Beneath the Bush of Ghosts

Beneath the Bush of Ghosts: Quad Lofi Sampler based on an answering machine chip


Beneath the Bush of Ghosts sounds a bit dodgy, but it revels in its clickiness and degenerative effect on audio. And there are four of them.

Beneath the Bush of Ghosts

Great name for a module, and after a lot of disintegrating loops I’m sure it’s going to sound like it. This is a ridiculously wide module from DE (Djupviks Elektronik) who I haven’t come across before. It features four channels of sampling with a bit of normalisation between them. It’s based on the ISD1820 IC chip that was found in old answering machines. As you can imagine, it’s going to sound pretty funky.

Each channel has its own output, and there’s a mix output as well. The channels also modulate each other, which probably gets weird and complex very quickly. You can also sample directly from one channel to the next, giving you increased degradation as you bounce your recording.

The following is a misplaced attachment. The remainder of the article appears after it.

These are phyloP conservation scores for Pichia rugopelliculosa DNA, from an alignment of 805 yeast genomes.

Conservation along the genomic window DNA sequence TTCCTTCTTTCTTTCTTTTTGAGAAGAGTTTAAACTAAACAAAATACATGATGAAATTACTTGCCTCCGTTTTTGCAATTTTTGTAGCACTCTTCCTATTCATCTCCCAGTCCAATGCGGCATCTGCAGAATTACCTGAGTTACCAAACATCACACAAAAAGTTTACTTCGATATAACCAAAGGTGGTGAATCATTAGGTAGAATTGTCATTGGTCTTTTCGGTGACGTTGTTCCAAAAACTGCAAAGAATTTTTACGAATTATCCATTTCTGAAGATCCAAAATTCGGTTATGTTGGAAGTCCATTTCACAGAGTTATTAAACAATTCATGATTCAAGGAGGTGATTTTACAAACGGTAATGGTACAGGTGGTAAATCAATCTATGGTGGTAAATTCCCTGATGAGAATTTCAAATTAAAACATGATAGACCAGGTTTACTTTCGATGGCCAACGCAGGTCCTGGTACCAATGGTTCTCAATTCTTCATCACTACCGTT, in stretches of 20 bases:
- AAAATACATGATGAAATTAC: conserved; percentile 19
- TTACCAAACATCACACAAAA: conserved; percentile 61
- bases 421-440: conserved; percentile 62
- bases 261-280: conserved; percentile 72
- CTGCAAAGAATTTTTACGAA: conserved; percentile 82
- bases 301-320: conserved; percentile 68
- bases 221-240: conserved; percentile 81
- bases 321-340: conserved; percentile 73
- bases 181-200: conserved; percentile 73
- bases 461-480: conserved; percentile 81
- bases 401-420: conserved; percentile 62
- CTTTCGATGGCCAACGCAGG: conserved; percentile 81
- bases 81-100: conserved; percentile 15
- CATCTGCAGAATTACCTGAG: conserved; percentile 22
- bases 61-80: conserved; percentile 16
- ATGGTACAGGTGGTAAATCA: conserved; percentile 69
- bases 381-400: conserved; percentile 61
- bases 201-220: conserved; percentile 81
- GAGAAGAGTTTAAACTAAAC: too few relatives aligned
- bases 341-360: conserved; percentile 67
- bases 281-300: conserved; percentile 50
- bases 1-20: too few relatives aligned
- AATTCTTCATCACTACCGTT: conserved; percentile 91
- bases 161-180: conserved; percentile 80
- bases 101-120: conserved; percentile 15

There’s a high and low pass filter on every channel, and a pitch control along with the recording functions, triggering, momentary play and loop option. I think you get about 20 seconds of sampling on each chip.

It clicks and glitches a lot which you have to regard as a bit of a feature. This is not for people wanting an Akai S-series in their rack, this is for audio disintegration via looping and the exploration of noise floors. Not sure it’s for me but it is rather fascinating.

It’s only available as a panel and PCB DIY kit, although you do get the 4 ISD1820 chips. As far as I can tell it comes with all the SMD already soldered so you only need to source the headers, LEDs, knobs, switches and sockets.

Djupviks Elektronik have a load of other strangely named modules and say that they’ve been creating ghost signals and distress call generators since 2020. An interesting discovery; I will watch with interest.